A popular vote Tuesday in Yemen appears to mark the fall of the fourth dictator in the Arab Spring. But in Egypt, Libya, Tunisia and now Yemen, the post-dictator problems show why each Arab must embrace democratic ideals.
A year ago, a popular vote in Yemen to end a dictator’s rule would have been hailed as another triumph of the Arab Spring.
But that was not the case on Tuesday for Yemen’s election to endorse a new president – even though the event marks an end to the longtime rule of Ali Abdullah Saleh and the start of a shaky transition toward democracy.
In each of these four countries, the post-dictator period has been difficult, even chaotic, violent, and uncertain. Many of the former regime’s cronies or security forces remain entrenched. Antidemocratic Islamists wait in the wings. Tribal divisions undermine unity. And the economic woes drag on.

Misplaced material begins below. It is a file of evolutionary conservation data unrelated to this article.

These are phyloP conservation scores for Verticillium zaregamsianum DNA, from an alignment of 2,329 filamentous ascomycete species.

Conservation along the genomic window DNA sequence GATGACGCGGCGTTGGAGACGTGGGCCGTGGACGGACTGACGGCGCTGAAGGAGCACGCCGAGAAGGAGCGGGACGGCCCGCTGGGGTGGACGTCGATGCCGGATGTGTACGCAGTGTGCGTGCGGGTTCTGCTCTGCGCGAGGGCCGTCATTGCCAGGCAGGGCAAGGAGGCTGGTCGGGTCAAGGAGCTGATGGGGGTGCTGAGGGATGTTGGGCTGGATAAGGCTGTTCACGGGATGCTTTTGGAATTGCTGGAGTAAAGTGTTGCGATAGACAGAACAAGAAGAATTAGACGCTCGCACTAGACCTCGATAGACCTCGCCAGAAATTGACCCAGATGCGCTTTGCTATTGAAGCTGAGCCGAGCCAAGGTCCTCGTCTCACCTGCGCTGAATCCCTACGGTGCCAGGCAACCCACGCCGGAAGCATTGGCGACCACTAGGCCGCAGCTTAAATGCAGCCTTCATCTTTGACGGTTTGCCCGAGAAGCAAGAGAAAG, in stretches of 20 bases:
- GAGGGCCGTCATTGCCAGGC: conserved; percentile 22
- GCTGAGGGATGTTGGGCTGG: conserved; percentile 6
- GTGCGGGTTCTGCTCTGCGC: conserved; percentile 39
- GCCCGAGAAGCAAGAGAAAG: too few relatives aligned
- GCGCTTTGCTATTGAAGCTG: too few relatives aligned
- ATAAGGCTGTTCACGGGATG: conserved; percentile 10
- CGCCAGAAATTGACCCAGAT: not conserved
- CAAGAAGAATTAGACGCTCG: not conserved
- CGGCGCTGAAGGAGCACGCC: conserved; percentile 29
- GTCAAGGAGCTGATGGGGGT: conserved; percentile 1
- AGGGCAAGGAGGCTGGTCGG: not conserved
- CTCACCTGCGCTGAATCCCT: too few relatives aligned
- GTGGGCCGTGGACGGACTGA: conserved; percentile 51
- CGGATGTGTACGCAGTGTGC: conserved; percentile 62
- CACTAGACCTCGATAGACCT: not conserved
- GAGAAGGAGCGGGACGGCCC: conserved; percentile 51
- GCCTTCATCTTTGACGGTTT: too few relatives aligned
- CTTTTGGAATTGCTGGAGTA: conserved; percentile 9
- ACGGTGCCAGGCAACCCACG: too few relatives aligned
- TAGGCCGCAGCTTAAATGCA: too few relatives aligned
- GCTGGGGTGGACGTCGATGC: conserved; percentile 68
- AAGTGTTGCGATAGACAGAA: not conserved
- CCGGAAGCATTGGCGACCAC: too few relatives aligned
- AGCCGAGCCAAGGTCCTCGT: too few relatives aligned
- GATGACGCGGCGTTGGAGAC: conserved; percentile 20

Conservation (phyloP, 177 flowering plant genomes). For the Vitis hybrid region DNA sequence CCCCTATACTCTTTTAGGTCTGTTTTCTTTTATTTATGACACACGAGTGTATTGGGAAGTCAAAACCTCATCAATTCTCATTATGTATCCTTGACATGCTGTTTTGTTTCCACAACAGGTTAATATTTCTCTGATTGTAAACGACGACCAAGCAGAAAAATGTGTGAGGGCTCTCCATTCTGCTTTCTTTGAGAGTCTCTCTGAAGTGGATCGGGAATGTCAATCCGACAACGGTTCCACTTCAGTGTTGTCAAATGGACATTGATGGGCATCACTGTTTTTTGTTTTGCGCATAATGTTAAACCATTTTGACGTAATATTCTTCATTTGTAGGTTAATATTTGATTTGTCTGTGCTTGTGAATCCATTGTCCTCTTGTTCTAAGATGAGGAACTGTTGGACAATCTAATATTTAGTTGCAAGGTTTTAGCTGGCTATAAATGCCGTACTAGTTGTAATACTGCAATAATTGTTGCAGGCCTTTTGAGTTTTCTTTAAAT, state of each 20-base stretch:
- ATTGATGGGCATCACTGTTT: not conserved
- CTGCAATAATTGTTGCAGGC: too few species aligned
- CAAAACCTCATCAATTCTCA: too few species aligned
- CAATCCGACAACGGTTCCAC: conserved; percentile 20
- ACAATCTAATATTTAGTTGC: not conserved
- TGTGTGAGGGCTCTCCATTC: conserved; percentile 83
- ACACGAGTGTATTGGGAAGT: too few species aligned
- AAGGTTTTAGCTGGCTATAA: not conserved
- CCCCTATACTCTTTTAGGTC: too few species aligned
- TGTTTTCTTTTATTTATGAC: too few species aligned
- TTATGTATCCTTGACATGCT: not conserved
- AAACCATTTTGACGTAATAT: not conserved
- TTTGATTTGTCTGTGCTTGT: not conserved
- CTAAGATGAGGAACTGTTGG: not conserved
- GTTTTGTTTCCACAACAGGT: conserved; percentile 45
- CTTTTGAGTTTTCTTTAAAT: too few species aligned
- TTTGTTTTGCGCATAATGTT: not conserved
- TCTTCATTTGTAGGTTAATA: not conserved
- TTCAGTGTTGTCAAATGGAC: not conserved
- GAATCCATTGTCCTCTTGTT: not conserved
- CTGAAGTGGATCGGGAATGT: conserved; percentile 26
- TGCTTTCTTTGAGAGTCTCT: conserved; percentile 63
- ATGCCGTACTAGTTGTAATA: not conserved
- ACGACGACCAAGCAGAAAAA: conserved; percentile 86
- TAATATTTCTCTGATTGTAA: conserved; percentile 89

What really matters, says Wael Ghonim, a leader of Egypt’s revolution a year ago, is that individuals continue to operate from the strength of mental freedom, throwing off any fear and acting together.
“Inside many of us, it was already over,” he said. As a result, the revolution would have had to happen.
Mr. Ghonim was the Google executive who quietly set up a Facebook page that galvanized Egyptians into organized, peaceful protests against Hosni Mubarak. He spent two weeks in jail for his techno-activism. He is now on a worldwide tour to promote his memoir, “Revolution 2.0: The Power of the People Is Greater Than the People in Power.”
The book serves as a reminder that democratic revolutions are as much about eternal ideas being spread heart to heart as they are about protests and ballot boxes.